Dipping your toe in the NFT waters? Read this.

Tali Blecher

Tali Blecher

You’re a wealthy Dutch merchant living in Amsterdam in 1635. You earn 1800 guilders a year: well above average. You’ve got a few spare guilders lying around and decide you’d like to invest. Maybe you’ll buy some tulips? The boys at the inn have been on about those. You make some enquiries of your broker.

“Let’s start small. How much will a single tulip bulb set me back?”

“Depending on quality and colour, between 5000 and 10,000 guilders.”


“Hey, I’m just the messenger. The market is super hot right now.”

“I could buy a mansion on the Grand Canal for the same price!” 

“You could.”

[Long pause].

“Three bulbs, please”.

Much has been written about Tulipmania, Holland’s infamous tulip boom and bust that took place in the 17th century. Other examples – including the Japanese real estate crisis, Dotcom bubble and Beanie Babies boom-and-bust – all serve as parables for the risks of speculative investment. A popular theory is that our current obsession with cryptocurrencies, NFTs and other digital assets traded in virtual environments is just the latest in a long line of cautionary market tales. The expectation is that virtual goods and services will one day go the way of the tulip, ending in tears when the value of these virtual commodities plummets.

NFTs won’t necessarily go extinct (tulips are still around, after all), but we’ll cease having to gawk at the eyewatering prices we’ve been seeing in recent years. Indeed, some commentators are saying the NFT bust has already come and gone.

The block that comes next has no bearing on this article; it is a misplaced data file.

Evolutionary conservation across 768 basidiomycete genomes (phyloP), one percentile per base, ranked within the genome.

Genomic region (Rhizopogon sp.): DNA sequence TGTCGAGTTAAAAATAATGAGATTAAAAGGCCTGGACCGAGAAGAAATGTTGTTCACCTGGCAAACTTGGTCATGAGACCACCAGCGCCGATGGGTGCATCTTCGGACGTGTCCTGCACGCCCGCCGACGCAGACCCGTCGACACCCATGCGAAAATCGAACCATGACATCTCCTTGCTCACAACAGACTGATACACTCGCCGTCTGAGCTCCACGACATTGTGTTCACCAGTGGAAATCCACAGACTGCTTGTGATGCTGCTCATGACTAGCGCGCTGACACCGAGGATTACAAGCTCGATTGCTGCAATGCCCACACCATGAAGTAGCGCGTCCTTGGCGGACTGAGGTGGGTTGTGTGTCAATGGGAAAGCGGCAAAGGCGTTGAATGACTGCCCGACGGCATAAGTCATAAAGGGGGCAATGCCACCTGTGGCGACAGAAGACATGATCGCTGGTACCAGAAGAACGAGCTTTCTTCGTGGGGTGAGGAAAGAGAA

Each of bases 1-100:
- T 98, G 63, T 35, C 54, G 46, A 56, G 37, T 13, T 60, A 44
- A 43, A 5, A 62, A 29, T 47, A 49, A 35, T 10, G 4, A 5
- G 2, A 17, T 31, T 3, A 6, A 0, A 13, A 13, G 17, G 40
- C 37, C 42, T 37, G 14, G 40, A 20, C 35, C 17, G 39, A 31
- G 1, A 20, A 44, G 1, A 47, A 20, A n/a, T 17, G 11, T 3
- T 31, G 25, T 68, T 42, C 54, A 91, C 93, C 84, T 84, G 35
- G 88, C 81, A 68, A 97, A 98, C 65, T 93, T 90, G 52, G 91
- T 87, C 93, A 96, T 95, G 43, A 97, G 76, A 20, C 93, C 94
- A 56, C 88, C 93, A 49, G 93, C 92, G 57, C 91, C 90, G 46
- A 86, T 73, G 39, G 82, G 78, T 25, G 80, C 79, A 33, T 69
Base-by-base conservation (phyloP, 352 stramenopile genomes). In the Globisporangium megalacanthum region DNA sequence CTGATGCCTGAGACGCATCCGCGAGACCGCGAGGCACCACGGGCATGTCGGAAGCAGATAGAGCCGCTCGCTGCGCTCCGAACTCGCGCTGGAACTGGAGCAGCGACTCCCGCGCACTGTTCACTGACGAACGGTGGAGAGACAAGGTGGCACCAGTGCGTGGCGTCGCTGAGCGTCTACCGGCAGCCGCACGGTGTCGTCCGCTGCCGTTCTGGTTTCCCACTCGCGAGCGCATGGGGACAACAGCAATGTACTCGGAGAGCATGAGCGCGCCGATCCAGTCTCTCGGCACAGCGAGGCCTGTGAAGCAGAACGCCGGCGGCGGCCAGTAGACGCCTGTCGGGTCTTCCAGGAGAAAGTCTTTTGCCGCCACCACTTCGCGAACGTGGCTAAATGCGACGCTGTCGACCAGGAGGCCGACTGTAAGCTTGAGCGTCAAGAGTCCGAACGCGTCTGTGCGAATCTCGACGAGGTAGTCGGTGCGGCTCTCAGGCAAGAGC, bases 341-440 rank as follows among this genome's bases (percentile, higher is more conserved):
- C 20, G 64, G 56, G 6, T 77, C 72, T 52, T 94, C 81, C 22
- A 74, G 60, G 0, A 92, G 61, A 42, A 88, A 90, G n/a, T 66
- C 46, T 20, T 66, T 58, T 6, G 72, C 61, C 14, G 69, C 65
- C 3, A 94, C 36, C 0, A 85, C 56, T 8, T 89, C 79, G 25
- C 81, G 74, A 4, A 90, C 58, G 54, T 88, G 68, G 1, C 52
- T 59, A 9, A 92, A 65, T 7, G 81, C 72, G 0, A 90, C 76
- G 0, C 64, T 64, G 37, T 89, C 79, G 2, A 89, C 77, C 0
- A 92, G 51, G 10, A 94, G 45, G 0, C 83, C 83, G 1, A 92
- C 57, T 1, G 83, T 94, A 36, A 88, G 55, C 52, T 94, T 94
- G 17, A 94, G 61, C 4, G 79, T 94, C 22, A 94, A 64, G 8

You might be a skeptic; you might be a devotee. You might think NFTs are a permanent fixture; you might reckon they’re a flash in the economic pan. Either way, if you’re a brand owner experimenting in this space, there could be value in bostering your existing trade mark protection. As it stands, your portfolio might not cover digital goods and services or activities undertaken in virtual environments.

IP Australia has issued a Guidance Document for trade mark applicants in this space. You can download the full document here, but here are the highlights:

  • Virtual goods belong in class 9 because they’re data. This is consistent with the approach of the EUIPO.
  • The retailing of virtual goods belongs in class 35. It’s still an online retailing service.
  • You can’t claim “virtual goods”. You need to be more specific. For instance: “downloadable virtual sunglasses”.
  • For NFTs (which aren’t goods or services but means of certification), classify according to the applicable good or service class. For instance:
    • Class 9: Downloadable digital image files authenticated by non-fungible tokens (NFTs).
    • Class 14: Jewellery authenticated by non-fungible tokens (NFTs).
    • Class 30: Chocolate milk-based beverages authenticated by non-fungible tokens (NFTs).
    • Class 35: Online retail services relating to downloadable digital music files authenticated by non-fungible tokens (NFTs).
    • Class 42: Providing online non-downloadable computer software for minting non-fungible tokens (NFTs).
  • The correct classification of other (non-retailing) services in virtual environments depends on how closely the provision of those services mirrors their provision in the real world.
    • The provision of banking services involving the actual transmission of funds remains a class 36 service.
    • There’s no steaming bowl of spaghetti carbonara delivered to your avatar in a virtual restaurant. So that’s a class 41 entertainment service, not a class 43 hospitality service.
    • Similarly, if you take a simulated cruise to the Caribbean, you don’t physically get transported anywhere. So it’s a class 41 entertainment service, not a class 39 transportation service.

This is IP Australia’s first attempt to explicitly outline its classification policies in respect of virtual goods and services. Thankfully, IP Australia’s practices broadly align with those of major overseas markets including the US and Europe.

More to come.

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